Of course, those same problems face our users, and they are generally no more lazy or unmotivated than we are. If they are equally lazy and unmotivated, they have the same good reasons for it that we do.

If you concentrate on creating a consistent structure that helps people know at any given time where they are, where they can go, how to get back, and how to get out -- you will be creating a strong foundation for your product. A strong foundation can make up for many, many smaller problems with color choices, image selection and other difficult design areas.

Fleming, J. (1998). Web navigation: Designing the user experience. Sebastapol, CA: O'Reilly. (May be able to get as low as $19.95 at www.half.com)

Web Navigation is probably the most comprehensive book you can get on designing navigation ... it's not just another HTML tutorial masquerading as a design book. Fleming addresses the big issues (including the big questions users ask) in a straightforward and helpful way.

Why We Buy book cover

Underhill, P. (1999).Why we buy. New York, NY: Simon and Schuster. (May get for $11.00 at www.half.com, or as low as $8.00 in amazon's used market.) Read this book for an in-depth, and empirically-based discussion of how people navigate in a particular subset of physical space -- the point of view in this book is analogous to the one that media designers should be taking.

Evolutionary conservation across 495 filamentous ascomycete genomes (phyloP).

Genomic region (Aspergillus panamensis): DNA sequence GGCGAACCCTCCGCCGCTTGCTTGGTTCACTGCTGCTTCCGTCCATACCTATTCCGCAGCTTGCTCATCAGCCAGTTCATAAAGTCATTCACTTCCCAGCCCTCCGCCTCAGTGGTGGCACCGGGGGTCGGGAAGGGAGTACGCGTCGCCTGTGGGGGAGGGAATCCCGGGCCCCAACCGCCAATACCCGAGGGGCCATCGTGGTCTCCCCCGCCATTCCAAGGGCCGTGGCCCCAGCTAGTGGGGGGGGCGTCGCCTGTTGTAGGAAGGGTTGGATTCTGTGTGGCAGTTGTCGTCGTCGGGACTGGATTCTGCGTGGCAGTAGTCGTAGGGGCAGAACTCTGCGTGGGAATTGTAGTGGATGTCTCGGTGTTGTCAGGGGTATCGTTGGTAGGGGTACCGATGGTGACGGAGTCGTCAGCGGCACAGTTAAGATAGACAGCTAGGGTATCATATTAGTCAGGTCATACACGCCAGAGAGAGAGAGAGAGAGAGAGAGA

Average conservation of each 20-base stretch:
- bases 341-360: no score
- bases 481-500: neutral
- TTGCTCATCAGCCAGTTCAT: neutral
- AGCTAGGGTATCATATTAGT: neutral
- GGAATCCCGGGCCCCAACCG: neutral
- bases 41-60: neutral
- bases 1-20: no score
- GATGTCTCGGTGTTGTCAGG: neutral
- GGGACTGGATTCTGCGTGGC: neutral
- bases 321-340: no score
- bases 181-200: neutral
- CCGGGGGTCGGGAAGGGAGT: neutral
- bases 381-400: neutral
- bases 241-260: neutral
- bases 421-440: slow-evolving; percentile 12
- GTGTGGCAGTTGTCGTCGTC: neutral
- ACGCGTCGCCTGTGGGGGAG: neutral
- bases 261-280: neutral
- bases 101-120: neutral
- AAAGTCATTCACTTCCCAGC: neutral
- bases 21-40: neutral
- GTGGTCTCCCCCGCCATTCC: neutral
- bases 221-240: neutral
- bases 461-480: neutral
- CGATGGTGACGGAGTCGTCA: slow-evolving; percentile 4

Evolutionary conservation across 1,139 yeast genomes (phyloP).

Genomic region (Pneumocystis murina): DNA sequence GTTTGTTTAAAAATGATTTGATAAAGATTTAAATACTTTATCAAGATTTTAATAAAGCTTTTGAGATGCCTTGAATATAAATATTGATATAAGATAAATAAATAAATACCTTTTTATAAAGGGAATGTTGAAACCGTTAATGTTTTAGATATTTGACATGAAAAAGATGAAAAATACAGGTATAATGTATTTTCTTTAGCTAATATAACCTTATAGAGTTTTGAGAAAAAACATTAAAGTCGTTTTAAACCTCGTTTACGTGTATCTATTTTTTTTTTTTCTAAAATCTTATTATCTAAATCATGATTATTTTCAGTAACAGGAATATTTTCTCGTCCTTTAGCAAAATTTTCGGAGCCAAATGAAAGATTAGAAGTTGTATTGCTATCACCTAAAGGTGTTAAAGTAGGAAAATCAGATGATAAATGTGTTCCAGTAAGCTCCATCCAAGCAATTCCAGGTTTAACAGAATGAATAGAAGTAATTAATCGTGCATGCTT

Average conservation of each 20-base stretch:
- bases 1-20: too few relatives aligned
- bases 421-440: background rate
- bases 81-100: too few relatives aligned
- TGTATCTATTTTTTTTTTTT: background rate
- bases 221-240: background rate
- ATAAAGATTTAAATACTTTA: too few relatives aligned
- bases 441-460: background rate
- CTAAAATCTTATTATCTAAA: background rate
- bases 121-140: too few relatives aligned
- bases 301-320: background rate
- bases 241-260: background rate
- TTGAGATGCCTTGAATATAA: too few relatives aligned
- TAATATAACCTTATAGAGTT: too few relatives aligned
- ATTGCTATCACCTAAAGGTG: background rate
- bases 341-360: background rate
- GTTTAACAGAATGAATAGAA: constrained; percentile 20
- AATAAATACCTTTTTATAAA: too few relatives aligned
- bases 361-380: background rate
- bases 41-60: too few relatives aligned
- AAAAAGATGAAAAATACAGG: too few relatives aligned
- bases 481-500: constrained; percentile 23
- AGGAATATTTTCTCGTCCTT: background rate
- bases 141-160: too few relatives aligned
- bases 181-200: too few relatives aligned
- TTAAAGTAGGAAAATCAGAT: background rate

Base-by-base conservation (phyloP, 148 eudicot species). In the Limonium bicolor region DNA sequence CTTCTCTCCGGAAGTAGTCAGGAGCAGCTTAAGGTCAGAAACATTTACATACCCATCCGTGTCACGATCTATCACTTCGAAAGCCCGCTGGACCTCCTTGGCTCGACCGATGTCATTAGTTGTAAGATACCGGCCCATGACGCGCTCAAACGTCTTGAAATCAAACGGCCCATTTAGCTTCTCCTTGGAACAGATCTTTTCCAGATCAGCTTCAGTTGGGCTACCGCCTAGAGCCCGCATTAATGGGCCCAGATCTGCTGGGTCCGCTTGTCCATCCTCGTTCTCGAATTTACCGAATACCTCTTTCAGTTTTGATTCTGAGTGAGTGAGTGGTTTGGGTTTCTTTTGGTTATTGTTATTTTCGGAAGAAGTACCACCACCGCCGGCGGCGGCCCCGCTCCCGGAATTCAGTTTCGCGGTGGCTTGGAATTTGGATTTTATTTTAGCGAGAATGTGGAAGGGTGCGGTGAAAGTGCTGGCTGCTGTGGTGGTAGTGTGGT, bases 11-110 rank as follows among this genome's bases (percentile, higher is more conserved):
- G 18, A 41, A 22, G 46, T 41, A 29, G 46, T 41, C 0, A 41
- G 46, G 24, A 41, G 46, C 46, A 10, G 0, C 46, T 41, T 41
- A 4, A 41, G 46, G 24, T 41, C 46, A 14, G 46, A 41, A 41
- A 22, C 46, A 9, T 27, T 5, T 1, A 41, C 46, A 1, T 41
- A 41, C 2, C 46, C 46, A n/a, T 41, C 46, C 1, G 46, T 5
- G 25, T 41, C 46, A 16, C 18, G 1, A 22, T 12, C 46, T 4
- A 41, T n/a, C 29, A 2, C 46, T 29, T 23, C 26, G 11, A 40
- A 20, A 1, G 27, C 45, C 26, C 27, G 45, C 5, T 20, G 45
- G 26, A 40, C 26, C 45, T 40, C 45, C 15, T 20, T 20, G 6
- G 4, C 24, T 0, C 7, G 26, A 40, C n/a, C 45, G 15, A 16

Boling, E., King, K., Avers, D., Hsu, Y., Lee, J. & Frick, T. (1996). Navigating backward: Concrete vs. abstract representation in hypertext buttons. Canadian Journal of Educational Communication, v25, n2, pp. 161-176.

Carroll, J. (Ed.). (1998). Minimalism beyond the Nurnberg funnel. Cambridge, MA: MIT Press.

copyright 2001 Elizabeth Boling and Indiana University
Elizabeth Boling
18 February 2000